Rule A: Don’t.
Rule A.1: Rule A doesn’t exist.
Rule A.2: Do not discuss the existence or nonexistence of Rules A, A.1, or A.2.
Nowhere is this tool more easily identified than many of the affluent churches in America. Despite homelessness and poverty in the major cities of our country, churchgoers drive their BMWs and live in their spacious houses enjoying their backyard BBQ steaks with their fine wine never hearing a charge from the pulpit to take up their cross and truly sacrifice for the sake of others. Instead “we surround ourselves with those willing to ignore the questions with respect to our particular standard of living.”
Sadly, groupthink is deployed in many facets of Christianity where homosexuality, war, liberal democrats, women in ministry, etc. are topics never broached or opponents are never engaged resulting in one group vilifying or even demonizing the other. We can always depend on the group for “getting help when [deception is] not working.”
Having laid out the framework that shows the dangers of self-deception, chapters 6-8 provide wise counsel for helping us avoid the pitfalls of deception by adopting a balanced perspective toward the mechanisms that accommodate self-deception. In fact, Ten Elshof shows that these mechanisms we employ for deception are actually God-given and are a means to help us grow. For example, in chapter 6, he claims that though the truth will set us free (John 8:31-32), it may also kill us (Exodus 33:18). “Knowing the truth is, in general, extremely important…it is not all-important” (p. 97), since “God has graciously arranged for us to be kept in the dark with respect to truths that would harm or destroy us” (p. 99). This, of course, does not make God a deceiver, but it does serve to show that not all that can be known is valuable to always know. Ten Elshof opines “there’s nothing at all wrong with encouraging the cancer patient’s belief that she’ll be healed.” Even though the evidence may send us in the other direction, “God created us in such a way that we are not slaves to rational standards for considering evidence” (p. 99).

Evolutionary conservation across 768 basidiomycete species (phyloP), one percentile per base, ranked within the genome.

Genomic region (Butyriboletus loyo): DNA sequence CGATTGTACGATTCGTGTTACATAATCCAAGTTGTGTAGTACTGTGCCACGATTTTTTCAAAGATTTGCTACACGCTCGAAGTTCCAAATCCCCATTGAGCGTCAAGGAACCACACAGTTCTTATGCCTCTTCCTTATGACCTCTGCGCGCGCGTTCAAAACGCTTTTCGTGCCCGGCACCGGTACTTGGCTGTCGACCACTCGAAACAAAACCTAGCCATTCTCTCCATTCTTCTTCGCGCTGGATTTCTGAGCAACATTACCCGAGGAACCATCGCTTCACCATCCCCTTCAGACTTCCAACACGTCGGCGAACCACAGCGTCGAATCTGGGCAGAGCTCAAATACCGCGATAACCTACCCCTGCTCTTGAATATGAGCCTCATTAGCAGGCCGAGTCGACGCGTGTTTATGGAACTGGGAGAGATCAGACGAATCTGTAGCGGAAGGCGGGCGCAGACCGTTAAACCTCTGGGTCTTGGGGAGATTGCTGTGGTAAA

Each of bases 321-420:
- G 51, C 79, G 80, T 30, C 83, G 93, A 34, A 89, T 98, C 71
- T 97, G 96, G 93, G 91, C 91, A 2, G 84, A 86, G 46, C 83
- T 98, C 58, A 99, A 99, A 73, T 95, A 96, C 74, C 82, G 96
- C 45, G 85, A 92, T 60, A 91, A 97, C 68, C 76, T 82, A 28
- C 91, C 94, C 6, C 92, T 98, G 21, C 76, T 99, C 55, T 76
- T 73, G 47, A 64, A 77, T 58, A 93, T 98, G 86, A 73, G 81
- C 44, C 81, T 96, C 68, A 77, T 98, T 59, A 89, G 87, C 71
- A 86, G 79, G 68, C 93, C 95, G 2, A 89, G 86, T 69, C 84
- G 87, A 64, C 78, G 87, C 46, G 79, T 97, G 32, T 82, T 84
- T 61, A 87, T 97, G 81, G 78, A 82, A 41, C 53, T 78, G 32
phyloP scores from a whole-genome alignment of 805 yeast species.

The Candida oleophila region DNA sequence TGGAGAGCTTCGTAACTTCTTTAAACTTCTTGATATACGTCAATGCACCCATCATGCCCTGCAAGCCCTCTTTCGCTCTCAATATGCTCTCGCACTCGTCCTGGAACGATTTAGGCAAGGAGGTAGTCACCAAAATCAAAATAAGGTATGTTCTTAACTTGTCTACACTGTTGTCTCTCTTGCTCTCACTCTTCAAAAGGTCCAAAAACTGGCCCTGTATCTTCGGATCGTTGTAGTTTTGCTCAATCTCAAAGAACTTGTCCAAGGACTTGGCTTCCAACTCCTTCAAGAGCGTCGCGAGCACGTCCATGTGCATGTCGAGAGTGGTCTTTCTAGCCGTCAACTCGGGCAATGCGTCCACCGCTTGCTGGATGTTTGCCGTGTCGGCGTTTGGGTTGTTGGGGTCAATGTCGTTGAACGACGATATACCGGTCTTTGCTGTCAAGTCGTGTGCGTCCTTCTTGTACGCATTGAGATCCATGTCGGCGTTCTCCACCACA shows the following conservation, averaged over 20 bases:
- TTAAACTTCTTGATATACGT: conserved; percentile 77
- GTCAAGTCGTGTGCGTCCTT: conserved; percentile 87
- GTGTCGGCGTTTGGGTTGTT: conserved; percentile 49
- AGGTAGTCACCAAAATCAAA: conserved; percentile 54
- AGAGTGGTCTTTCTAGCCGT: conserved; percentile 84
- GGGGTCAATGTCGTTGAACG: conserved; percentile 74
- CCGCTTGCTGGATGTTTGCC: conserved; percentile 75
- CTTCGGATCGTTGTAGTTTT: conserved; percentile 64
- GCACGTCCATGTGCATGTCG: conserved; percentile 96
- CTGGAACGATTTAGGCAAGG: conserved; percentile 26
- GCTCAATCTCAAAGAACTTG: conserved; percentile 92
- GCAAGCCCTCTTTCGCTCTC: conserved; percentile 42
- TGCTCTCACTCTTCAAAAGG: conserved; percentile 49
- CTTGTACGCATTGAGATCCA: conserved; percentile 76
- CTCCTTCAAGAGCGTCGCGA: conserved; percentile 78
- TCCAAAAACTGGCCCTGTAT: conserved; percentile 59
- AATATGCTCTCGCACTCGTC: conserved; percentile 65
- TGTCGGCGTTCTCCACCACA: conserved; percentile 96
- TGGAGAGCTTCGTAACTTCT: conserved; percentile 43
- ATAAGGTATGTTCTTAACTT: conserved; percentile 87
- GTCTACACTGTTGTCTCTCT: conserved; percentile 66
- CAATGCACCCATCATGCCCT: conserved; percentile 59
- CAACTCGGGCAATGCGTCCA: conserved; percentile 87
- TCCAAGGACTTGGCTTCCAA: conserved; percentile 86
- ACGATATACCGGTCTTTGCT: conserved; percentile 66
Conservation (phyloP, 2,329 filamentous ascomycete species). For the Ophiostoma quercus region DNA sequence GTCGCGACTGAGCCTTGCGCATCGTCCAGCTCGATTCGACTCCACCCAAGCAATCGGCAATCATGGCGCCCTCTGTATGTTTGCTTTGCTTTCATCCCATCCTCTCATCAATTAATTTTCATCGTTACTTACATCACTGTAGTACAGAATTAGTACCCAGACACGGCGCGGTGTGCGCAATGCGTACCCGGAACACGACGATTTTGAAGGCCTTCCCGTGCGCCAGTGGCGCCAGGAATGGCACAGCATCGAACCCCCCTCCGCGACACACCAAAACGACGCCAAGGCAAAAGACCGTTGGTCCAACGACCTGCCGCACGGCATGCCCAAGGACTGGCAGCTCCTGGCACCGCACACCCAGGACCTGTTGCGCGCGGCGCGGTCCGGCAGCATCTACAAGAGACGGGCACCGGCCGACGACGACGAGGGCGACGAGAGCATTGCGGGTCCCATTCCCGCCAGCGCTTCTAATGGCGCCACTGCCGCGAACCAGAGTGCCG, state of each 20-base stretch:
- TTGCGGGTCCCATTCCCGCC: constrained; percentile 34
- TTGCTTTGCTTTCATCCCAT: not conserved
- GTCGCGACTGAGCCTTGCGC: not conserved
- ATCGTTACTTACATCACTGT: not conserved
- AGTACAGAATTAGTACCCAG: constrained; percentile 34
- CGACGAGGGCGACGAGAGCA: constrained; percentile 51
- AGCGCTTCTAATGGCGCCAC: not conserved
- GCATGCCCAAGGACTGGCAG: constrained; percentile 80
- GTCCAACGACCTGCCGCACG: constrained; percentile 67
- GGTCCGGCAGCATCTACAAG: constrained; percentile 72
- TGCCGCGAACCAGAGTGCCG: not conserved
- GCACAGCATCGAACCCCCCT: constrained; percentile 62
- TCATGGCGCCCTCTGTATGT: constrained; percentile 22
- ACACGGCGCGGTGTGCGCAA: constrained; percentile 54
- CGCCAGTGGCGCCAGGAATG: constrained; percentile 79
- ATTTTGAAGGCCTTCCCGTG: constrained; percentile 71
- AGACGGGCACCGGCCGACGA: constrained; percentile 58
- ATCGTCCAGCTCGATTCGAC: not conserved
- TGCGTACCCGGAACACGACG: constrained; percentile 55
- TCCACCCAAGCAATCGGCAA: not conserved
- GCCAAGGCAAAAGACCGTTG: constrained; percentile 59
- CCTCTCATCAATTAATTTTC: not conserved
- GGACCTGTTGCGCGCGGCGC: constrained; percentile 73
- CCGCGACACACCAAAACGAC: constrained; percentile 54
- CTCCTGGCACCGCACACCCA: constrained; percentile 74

Moreover, the ability to switch perspectives makes forgiveness possible leading us to empathize with an offender. With keen pastoral wisdom, Ten Elshof writes:
If I can see the world from your point of view, however distorted it may be, I may see that your behavior toward me is motivated by deep fear or hurt that has nothing to do with me at all. If I were incapable of adopting any perspective but the true one, I would be incapable of seeing me from your (distorted) point of view. And it is precisely the ability to see myself from your point of view that creates space in my heart to forgive you for your behavior towards me (p. 101).
Attention management gives me the ability to focus on those items that I deem crucial for the most basic tasks of life. Procrastination, along with keeping me from impulsive behaviors, allows me the opportunity to prioritize tasks, making first things first. A wise and balanced appropriation of the tools we use for deception actually helps us ease into life and to mature emotionally and spiritually.
Finally, the author sets forth 3 “good ideas” for moving forward and 3 warnings about remaining immature. Good idea number 1) Sin must die, 2) groups are helpful but groupthink is harmful, and 3) true fellowship with God’s Spirit is key to all growth. Three things to avoid are 1) hyper-authenticity, 2) undue suspicion of self-deception in others, and 3) undue self-doubt. He unpacks each of these with sensitivity and a sharp acuity that penetrates us all. I found my name on every page.
As I read through this fine book, Psalm 139:23-24 kept coming to mind. I could not shake David’s meditative entreaty after reflecting on the majesty of God’s character compared to the fragility and dependency of the human soul. He pleads:
Search me, O God, and know my heart;
test me and know my anxious thoughts.
See if there is any offensive way in me,
and lead me in the way everlasting.
This was my meditation throughout I Told Me So: Self-deception and the Christian Life. I pray it will also be yours.